We come, the old women, ten for every guy. We come to Ajijic, all the solo old women, to form an energy constellation. We come, each for her own healing, and each to synergize the lake matrix for planetary healing. We come to receive the lake’s infusion of grace and power, to magnify it for the earth’s healing. We come, forming an invisible base in the ether over the waters. We come to this healing place because maybe in our dreams we heard La Diosa del Lago calling us. We come to this place, because just maybe, before we came to earth, we committed to join together here when we were finally wise enough to make a difference. We come to save ourselves, and, whether through morphic resonance or the critical mass effect, we come to save the planet.
I’m one of the women who came—for the usual reasons as well, of course— financial well-being, Mexican culture, and ideal climate. But I didn’t know the lake would ask me for something back. I was sitting at her edge meditating one early morning, and the waves whispered it into my ear.What, my crystal? The crystal I had my friend bring me from Abadiânia in Brazil, the one I have had for years, the one my son got a kick out of seeing perched on the crown of my head while I meditate? That’s the one. You have it in your lap today. Please toss it into mine, the lake conveyed. That way we’ll both know you’re serious about connecting. I sighed and stood up. Gazed fondly at the crystal, kissed it goodbye, closed my eyes, and threw like a girrl. As expected, it landed wa-a-a-ay out there.
Now I always know where it is, as Ruth Gordon said in Harold and Maud when she tossed his ring into the water. Since that morning, there’s something else I know. Catching it in words is a whole other thing, but I can say that I feel my relationship with the lake deepening. Is it the lake that connects the crystal and me? The crystal that connects the lake and me? Sometimes I feel as if I’m the crystal, always inside her now.
But it also changes the poetic picture I conjured about all the old women forming a constellation. Receiving the lake’s grace and magnifying it for the world isn’t just an idea or an image anymore. It’s signifies a portal. I’m a participant moving through the passage now, not simply a scribe evoking it. I gave up something precious and entered into an extended dimension.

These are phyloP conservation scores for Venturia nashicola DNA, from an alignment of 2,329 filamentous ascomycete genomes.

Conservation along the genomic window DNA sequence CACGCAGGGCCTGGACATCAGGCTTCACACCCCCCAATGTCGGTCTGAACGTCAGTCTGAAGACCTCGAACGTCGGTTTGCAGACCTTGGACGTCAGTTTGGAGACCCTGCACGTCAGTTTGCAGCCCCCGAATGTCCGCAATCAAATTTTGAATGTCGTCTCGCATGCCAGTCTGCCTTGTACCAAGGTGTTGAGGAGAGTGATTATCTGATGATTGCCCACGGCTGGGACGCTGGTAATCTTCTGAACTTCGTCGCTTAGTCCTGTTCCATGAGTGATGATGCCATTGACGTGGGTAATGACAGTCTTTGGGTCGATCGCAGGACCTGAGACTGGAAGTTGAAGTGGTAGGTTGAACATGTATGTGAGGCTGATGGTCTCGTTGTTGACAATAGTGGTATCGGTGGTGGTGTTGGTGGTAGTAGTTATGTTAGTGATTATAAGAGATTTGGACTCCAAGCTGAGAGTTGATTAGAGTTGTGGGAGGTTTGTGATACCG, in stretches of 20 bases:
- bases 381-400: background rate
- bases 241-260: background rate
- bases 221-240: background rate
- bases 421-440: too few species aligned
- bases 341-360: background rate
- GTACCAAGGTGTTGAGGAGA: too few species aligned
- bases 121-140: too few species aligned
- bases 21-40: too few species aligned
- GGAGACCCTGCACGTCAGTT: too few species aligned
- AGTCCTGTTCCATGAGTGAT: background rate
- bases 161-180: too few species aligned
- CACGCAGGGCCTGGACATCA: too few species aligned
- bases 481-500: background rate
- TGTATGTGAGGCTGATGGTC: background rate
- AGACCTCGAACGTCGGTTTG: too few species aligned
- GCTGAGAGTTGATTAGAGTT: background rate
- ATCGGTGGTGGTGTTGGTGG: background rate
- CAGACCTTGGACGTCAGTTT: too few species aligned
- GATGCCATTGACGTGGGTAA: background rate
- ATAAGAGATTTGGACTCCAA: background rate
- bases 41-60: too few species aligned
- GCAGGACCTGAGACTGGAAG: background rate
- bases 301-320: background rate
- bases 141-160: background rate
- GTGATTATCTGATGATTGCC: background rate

It doesn’t mean I’m not still living here for financial advantages, living here because I love the culture, and living here because the climate and culture and village size allow me to live a walking life that brings a visceral sense of healthy belonging. But beneath that, my healing here truly is part of world healing, and something about Lake Chapala actually does make it a matrix for that healing. (matrix: Latin,‘womb,’ from mater, ‘mother.’)
I feel myself, born under the windy sign of Gemini, turning in some way into water. I am perceiving newly, or sensing new energies. I can call on this relationship with the Mujer Sagrada del Agua, as I did in this poem written shortly before my crystal summons.
Tonantzin Has My Back
In the grotto at Tonaltonko1,
waist deep in her thermal waters,
I leaned against her form
on the wall of the ancient cave.
Resting my head between
her vast stone breasts,
to Tonantzin I surrendered
my weight and my heavy heart.
Her form on the wall was a poem,
and when I pressed my back against her,
it spoke its meaning within me.
Her hieroglyph in bas-relief
sent its message echoing
all along my bones.
Forgive the past.
Move forward, forward.
Great Mother Tonantzin2,
whose temple at Tepeyac
became the shrine of Guadalupe,
spoke in my bones at Tonaltonko.
There in the dark of her cave,
the Goddess of Light and Water
bathed me, forgave me, immersed me
in epiphanies and grace—
and propelled me out to share her love.
©Susa Silvermarie 2017
1 Aztec name for area presently known as Tolantongo: canyon resort and river in Hidalgo, Mexico
2 In classical Aztec mythology and among present-day Nahuas, Tonantzin means Our Lady or Great Mother. She was worshipped at her temple on Tepeyac Hill, Mexico City, and much later, in 1531, reappeared there as Our Lady of Guadalupe. Some of her honorific titles are Corn Mother and Sacred Woman of the Waters.
The final line of the poem, “propelled out to share” came to me only after the portal summons. My own healing couldn’t stand by itself without the matrix of planetary healing in which to embed itself. I don’t believe I’m the only woman who has been summoned to these shores by the Sacred Woman of the Waters. Whether my sisters here choose to call this energetic force by the name I call her, or by any name, matters not at all. What matters is showing up, fully, inviting the water and the sky to meet in our hearts. What matters is being willing to channel the goodness we find here— out into the world.